Why won’t the stadium in Munich be lit in the colours of the rainbow?


A number of European politicians have intervened in the dispute between UEFA and the municipality of Munich over whether the city’s stadium should be illuminated in the colours of the rainbow for tomorrow’s Euro 2020 match between Germany and Hungary.

The football headquarters rejected the proposal, arguing that it would be a political message in response to Hungarian law. Guy Verhofstadt, MEP and former Prime Minister of Belgium, even wrote on Facebook – „let’s shed light on fundamental rights in Europe. Victor Orban will not decide how the stadium will shine. „

It all started a few days ago when the mayor of Munich – Dieter Reiter, announced that he would write a letter to UEFA requesting that the stadium in Munich be illuminated with the seven colours of the rainbow on June 23, when the next Euro 2020match will be played. – the one between Germany and Hungary.

It is beautiful and colorful, but also with a very deep message – an example of acceptance of diversity and tolerance – so Reiter explained his intention. It received the support not only of the local authorities, but also of the Prime Minister of Bavaria – Marcus Zoeder.


The idea was actually provoked by Hungary, where a law was passed a week ago banning the „promotion“ of homosexuality among minors and gender reassignment in schools. The document stipulates stricter penalties against pedophilia and sexual assault.


Critics of the law, however, say it will „severely restrict freedom of expression and children’s rights.“ The normative act provoked protests. Budapest reacted sharply to the idea of ​​the stadium in Munich.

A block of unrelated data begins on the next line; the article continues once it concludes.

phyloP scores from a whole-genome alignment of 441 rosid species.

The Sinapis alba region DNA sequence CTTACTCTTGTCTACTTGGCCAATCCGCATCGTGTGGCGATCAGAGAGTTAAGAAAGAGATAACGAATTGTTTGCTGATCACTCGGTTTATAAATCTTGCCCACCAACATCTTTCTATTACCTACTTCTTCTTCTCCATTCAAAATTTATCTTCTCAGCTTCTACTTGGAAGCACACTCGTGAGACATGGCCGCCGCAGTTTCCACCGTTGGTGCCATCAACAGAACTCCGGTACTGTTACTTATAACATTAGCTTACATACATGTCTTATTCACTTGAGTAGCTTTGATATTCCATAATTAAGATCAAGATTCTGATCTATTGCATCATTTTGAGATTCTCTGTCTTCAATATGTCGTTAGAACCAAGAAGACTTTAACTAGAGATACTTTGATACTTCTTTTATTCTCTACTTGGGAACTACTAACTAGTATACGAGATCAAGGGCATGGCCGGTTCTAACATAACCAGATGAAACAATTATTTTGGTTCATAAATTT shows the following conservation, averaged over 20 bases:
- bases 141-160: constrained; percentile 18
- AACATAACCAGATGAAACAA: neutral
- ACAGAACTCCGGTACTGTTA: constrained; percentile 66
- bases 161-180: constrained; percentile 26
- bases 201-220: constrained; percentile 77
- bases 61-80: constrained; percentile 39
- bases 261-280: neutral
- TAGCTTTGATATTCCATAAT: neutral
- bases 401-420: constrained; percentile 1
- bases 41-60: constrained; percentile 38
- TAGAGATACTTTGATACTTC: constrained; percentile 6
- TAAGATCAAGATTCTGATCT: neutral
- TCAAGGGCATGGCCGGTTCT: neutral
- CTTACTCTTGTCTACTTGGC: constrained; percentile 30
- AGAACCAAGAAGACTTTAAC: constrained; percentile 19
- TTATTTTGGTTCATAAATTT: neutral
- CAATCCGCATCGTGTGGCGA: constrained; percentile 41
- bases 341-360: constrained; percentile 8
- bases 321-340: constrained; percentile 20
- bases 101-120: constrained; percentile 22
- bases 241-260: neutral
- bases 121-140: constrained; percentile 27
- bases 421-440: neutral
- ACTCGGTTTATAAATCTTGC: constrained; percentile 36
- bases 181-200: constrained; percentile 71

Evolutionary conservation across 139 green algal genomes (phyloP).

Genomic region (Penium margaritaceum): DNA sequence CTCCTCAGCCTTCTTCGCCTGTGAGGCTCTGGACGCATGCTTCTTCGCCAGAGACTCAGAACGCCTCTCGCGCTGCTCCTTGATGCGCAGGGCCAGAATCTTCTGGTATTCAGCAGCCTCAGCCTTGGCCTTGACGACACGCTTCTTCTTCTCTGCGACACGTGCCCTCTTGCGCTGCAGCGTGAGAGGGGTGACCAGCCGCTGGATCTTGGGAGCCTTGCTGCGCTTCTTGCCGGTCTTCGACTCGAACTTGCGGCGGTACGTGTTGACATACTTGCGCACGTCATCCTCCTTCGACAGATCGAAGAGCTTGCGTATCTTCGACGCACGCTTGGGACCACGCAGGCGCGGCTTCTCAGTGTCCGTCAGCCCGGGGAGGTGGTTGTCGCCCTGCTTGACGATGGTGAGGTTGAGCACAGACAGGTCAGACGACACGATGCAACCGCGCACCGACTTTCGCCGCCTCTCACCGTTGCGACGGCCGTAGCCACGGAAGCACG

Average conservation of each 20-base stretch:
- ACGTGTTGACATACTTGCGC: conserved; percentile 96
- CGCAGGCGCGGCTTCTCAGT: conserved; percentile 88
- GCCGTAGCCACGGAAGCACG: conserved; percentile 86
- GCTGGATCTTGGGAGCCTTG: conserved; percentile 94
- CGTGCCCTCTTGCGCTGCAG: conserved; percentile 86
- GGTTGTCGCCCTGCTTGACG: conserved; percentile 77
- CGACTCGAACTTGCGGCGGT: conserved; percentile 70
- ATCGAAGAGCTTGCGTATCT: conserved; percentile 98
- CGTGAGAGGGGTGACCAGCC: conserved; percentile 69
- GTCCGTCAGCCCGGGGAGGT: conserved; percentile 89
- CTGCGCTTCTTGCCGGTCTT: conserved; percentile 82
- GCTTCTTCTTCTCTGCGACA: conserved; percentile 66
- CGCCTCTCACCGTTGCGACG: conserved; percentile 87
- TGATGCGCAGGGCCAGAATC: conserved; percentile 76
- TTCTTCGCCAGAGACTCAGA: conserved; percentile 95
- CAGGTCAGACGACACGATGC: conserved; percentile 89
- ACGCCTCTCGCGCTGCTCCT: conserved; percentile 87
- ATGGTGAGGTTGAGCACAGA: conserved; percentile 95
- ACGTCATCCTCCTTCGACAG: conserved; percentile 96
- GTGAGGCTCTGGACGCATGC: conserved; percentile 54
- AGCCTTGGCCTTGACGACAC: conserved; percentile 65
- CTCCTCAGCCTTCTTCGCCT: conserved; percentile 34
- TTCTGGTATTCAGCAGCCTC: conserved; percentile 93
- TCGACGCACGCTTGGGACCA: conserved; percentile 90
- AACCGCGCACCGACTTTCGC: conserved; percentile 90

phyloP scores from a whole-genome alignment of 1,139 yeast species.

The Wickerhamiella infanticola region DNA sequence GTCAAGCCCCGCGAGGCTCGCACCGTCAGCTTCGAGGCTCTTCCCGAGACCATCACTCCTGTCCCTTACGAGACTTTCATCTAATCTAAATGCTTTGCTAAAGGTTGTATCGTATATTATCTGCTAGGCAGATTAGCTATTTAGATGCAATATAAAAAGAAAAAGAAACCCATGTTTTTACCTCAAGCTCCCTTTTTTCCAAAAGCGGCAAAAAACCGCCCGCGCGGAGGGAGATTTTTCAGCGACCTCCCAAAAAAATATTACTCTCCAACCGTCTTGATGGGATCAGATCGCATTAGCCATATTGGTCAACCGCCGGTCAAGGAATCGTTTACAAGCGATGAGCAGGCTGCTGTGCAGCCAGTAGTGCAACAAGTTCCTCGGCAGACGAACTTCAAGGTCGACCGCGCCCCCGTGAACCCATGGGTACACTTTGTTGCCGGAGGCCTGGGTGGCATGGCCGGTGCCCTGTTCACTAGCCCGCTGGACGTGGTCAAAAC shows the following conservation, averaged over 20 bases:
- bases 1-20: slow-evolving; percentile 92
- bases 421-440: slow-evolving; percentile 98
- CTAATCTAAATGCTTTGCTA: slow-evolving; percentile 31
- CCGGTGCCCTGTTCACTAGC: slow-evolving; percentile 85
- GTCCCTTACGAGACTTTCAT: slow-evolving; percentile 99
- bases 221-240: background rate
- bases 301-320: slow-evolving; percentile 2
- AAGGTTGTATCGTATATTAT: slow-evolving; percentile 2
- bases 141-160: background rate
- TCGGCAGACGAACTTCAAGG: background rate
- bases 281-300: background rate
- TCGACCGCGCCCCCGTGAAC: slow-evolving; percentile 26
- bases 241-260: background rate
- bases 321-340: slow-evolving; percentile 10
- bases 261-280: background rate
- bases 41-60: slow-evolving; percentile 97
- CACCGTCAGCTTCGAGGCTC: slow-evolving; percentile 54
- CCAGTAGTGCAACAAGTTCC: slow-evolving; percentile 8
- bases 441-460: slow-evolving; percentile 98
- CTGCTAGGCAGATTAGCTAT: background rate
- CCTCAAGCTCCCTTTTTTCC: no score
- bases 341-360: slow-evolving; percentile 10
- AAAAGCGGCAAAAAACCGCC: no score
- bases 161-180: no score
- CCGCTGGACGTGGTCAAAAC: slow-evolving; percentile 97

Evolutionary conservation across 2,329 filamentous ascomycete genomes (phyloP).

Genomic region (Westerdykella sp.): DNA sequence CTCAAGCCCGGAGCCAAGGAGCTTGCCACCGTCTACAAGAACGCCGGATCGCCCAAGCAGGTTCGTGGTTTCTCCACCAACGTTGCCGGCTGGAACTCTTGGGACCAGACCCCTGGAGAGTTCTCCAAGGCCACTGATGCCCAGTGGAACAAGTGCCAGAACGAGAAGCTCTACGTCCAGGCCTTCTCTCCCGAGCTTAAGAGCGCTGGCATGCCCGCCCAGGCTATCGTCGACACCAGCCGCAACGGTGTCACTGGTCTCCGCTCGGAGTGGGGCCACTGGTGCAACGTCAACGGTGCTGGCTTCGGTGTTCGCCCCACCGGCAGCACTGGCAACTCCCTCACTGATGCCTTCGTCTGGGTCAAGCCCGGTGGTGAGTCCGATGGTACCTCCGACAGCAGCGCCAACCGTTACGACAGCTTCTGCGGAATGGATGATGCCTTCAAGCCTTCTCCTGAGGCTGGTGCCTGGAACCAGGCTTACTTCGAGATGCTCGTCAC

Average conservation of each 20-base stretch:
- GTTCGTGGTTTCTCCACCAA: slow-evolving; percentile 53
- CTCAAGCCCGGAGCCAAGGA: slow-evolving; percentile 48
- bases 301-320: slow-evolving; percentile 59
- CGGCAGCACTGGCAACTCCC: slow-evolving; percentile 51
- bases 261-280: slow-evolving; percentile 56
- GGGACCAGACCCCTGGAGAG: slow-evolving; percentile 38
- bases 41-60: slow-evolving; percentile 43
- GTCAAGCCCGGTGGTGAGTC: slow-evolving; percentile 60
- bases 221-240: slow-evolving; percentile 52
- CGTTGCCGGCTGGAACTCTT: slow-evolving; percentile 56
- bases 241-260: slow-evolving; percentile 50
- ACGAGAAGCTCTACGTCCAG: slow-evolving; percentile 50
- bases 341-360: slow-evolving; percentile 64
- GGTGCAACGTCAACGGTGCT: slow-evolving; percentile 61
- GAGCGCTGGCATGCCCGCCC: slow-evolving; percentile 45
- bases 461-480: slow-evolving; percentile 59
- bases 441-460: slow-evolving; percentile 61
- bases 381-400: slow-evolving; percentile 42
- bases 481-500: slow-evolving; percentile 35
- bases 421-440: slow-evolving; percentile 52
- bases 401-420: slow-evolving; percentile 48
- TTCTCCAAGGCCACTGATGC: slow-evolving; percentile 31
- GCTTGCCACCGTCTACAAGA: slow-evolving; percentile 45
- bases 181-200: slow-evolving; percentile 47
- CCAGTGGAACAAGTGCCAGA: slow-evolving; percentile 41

„They want to make this public – by mixing sporting events that have nothing to do with national law, by mixing sport with politics. I find it very harmful. History shows that this is bad, and the Germans are certainly aware,“ said Peter Szijjártó, Hungary’s foreign minister.

Today, UEFA decided that the Allianz Arena in Munich could not be illuminated with the colours of the LGBT flag because the idea was politically motivated. And UEFA is a „politically and religiously neutral organisation.“ They advised the stadium to shine in colours on the day when a pride of people of different sexual orientations is traditionally held. The controversial Hungarian law turned out to be not only sports, but also with a political accent. The topic is part of the EU General Affairs Council.

„The latest decisions of the Hungarian parliament, in our opinion, are very worrying because they are clearly contrary to our European values. The approach to minorities, including sexual ones, must be given the necessary respect. There is no doubt – we must send a clear signal! „, said Michael Roth, Minister of European Affairs of Germany.

Budapest said that this is a matter of „national competence“.

„You know that the law has received almost 100% support in Parliament, and that should be respected. This is a matter of national competence, and national competence should not be challenged. And once again – my advice is – read the law and do not spread fake news,“ added Peter Szijjártó.

All this is happening against the background of a proposal by Hungarian Prime Minister Viktor Orbán to partially revoke the powers of the EP, and Budapest is once again entering into a bold dispute with Brussels. Who will win the sports competition between Germany and Hungary – it will become clear tomorrow.